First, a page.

This week, the remnants of a neighborhood are still smoking in ashes. When was the last time? Ferguson, New York, the Watts district in California? The issue is certainly contentious. Police Brutality against black Americans is seen as the cause. But what does the aftermath teach us? Instead of being outraged, and rightly so, the focus shifts from the root cause to the destruction of the very place where the people affected live.
Businesses burned and looted, and a senior center destroyed. The argument rages on both sides, one as outraged as the other about the conduct on both sides. I should be clear about one thing; I do not bemoan the death of a drug dealer, I hate the fact that this person lost his life, regardless of his race, color, or creed. Why? Was he involved in criminal activity? If so, the Baltimore Police have a job they must perform. Most unfortunately, the result of this action causes a neighborhood to go up in flames.
Within hours the rap sheet of the dead man had been released on social media. "Well," say residents "We have got to survive, and selling drugs is the way we do it." Really? You don't know me, but I have met more than a few of the bottom dwelling scourge to the human race; those that feed on the weaknesses of others. I am not a cop, but that token answer is on the lips of every hood you will ever meet, white black Asian, native American, etc. Conversations with these yo-yo's usually go like this; "You have made allot of money...why don't get out of where you’re at? Start fresh; change your life, you obviously have got the cash." The hood shifts in his seat and nervously avoids the question with; "well, you know...it's not that easy" Uh-huh, why not just say you like the life? Admit it. And this is my point; the mother who caught her son out contributing to the riots exercised her parental authority by letting her son know that it wasn't right. Unfortunately, no matter how good a parent you are, your children will one day decide, on their own, what is right for them.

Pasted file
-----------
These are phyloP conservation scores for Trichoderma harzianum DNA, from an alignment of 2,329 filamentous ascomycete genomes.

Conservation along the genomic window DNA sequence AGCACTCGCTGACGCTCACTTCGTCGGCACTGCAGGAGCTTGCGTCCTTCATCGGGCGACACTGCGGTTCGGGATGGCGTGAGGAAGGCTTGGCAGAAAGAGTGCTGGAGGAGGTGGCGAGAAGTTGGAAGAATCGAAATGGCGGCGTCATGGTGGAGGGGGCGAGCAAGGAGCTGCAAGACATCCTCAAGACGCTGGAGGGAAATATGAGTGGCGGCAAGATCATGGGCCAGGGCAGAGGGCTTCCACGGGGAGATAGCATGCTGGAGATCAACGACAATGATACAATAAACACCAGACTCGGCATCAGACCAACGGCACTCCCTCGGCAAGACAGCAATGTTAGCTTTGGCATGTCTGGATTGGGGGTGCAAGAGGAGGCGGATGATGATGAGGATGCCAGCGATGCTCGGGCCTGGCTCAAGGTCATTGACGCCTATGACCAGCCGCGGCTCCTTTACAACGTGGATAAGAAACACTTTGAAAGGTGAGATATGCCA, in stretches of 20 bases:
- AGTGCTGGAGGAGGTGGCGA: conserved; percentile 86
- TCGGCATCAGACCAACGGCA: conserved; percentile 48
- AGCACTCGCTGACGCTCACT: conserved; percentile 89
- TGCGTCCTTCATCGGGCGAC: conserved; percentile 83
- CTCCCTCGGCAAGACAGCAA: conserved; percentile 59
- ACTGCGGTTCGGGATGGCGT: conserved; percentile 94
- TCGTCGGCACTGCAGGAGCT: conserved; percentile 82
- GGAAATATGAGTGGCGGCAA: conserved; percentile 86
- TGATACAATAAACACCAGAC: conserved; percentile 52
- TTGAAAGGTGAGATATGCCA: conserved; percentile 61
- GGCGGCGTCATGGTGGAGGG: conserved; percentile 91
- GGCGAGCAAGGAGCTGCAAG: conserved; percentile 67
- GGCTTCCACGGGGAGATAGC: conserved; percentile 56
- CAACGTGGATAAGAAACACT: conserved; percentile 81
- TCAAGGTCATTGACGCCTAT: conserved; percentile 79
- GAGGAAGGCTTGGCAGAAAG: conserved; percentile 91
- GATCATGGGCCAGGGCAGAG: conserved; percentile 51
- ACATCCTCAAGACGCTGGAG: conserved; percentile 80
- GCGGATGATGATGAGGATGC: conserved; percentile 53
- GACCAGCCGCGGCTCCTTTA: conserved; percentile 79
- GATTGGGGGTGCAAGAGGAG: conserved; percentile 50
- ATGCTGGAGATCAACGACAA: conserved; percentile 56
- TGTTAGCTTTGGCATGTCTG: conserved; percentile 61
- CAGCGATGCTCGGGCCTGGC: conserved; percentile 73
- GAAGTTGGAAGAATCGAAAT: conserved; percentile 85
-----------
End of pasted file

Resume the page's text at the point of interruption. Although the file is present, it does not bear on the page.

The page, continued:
Do I believe all the dis-enfranchised are stuck with bad parents, certainly not! That mother in Baltimore is living, breathing proof that just because you live in a poor neighborhood, doesn’t mean you don’t have ethics or morals and it certainly doesn’t mean that you haven’t been active in the lives of your children. The death of any man in this situation should be investigated, but let’s ask the uncomfortable questions. Where would Dr. Martin Luther King Jr. have stood? The harder thing to do would have been restraint. It is harder not to destroy. Organization and pulling together the neighborhood to protest, that would have garnered results that would have been more effective. It was the destruction of a life under unknown circumstances that has started the chain of events that has thus far led to the same conclusion no matter where the violent protests originate. Dr. King was a man who knew how to effect change, In the times that have followed their were those who tried to fill his shoes, but their message became clouded in the inconsistency of their messages and actions. Where is the next Black American leader who will make a difference? Just who really is rushing to judgement? Who is going to rebuild that neighborhood? Who is going to replace the jobs and services lost? The drug dealers? I’ll bet you they’ll be there for you when get depressed because your life has been damaged and you need a little pick-me-up, but that’s all. I will also bet you the young man who died, has already had his position filled.